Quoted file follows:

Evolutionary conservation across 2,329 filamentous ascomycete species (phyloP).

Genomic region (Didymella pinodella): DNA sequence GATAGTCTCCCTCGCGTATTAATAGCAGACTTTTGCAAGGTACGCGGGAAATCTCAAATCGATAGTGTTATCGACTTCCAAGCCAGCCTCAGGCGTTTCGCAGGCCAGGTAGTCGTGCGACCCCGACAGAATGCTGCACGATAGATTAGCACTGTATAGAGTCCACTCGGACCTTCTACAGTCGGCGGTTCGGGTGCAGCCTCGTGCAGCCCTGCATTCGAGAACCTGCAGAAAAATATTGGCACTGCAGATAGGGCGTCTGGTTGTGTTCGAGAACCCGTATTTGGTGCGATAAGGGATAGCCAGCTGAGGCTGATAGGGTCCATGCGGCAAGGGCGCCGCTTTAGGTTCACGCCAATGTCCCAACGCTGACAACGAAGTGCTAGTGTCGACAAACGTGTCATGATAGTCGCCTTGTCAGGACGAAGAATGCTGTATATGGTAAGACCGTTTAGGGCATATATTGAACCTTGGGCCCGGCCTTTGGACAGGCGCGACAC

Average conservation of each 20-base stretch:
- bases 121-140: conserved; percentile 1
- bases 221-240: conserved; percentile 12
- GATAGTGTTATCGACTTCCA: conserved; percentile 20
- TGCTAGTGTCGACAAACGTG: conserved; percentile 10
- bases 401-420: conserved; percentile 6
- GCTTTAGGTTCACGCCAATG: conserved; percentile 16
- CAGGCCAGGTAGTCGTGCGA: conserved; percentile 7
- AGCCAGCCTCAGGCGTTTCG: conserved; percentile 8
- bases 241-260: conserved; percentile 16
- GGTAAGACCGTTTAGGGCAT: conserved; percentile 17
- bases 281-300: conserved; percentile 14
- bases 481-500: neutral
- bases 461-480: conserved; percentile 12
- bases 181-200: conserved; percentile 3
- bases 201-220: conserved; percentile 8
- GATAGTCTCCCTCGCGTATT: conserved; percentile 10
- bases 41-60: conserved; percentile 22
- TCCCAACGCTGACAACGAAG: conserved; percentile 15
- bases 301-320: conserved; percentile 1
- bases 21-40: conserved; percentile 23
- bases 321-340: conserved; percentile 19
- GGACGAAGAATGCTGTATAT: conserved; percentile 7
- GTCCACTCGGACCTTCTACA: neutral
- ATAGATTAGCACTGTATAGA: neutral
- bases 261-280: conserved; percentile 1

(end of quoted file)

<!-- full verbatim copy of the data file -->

Evolutionary conservation across 2,329 filamentous ascomycete species (phyloP).

Genomic region (Didymella pinodella): DNA sequence GATAGTCTCCCTCGCGTATTAATAGCAGACTTTTGCAAGGTACGCGGGAAATCTCAAATCGATAGTGTTATCGACTTCCAAGCCAGCCTCAGGCGTTTCGCAGGCCAGGTAGTCGTGCGACCCCGACAGAATGCTGCACGATAGATTAGCACTGTATAGAGTCCACTCGGACCTTCTACAGTCGGCGGTTCGGGTGCAGCCTCGTGCAGCCCTGCATTCGAGAACCTGCAGAAAAATATTGGCACTGCAGATAGGGCGTCTGGTTGTGTTCGAGAACCCGTATTTGGTGCGATAAGGGATAGCCAGCTGAGGCTGATAGGGTCCATGCGGCAAGGGCGCCGCTTTAGGTTCACGCCAATGTCCCAACGCTGACAACGAAGTGCTAGTGTCGACAAACGTGTCATGATAGTCGCCTTGTCAGGACGAAGAATGCTGTATATGGTAAGACCGTTTAGGGCATATATTGAACCTTGGGCCCGGCCTTTGGACAGGCGCGACAC

Average conservation of each 20-base stretch:
- bases 121-140: conserved; percentile 1
- bases 221-240: conserved; percentile 12
- GATAGTGTTATCGACTTCCA: conserved; percentile 20
- TGCTAGTGTCGACAAACGTG: conserved; percentile 10
- bases 401-420: conserved; percentile 6
- GCTTTAGGTTCACGCCAATG: conserved; percentile 16
- CAGGCCAGGTAGTCGTGCGA: conserved; percentile 7
- AGCCAGCCTCAGGCGTTTCG: conserved; percentile 8
- bases 241-260: conserved; percentile 16
- GGTAAGACCGTTTAGGGCAT: conserved; percentile 17
- bases 281-300: conserved; percentile 14
- bases 481-500: neutral
- bases 461-480: conserved; percentile 12
- bases 181-200: conserved; percentile 3
- bases 201-220: conserved; percentile 8
- GATAGTCTCCCTCGCGTATT: conserved; percentile 10
- bases 41-60: conserved; percentile 22
- TCCCAACGCTGACAACGAAG: conserved; percentile 15
- bases 301-320: conserved; percentile 1
- bases 21-40: conserved; percentile 23
- bases 321-340: conserved; percentile 19
- GGACGAAGAATGCTGTATAT: conserved; percentile 7
- GTCCACTCGGACCTTCTACA: neutral
- ATAGATTAGCACTGTATAGA: neutral
- bases 261-280: conserved; percentile 1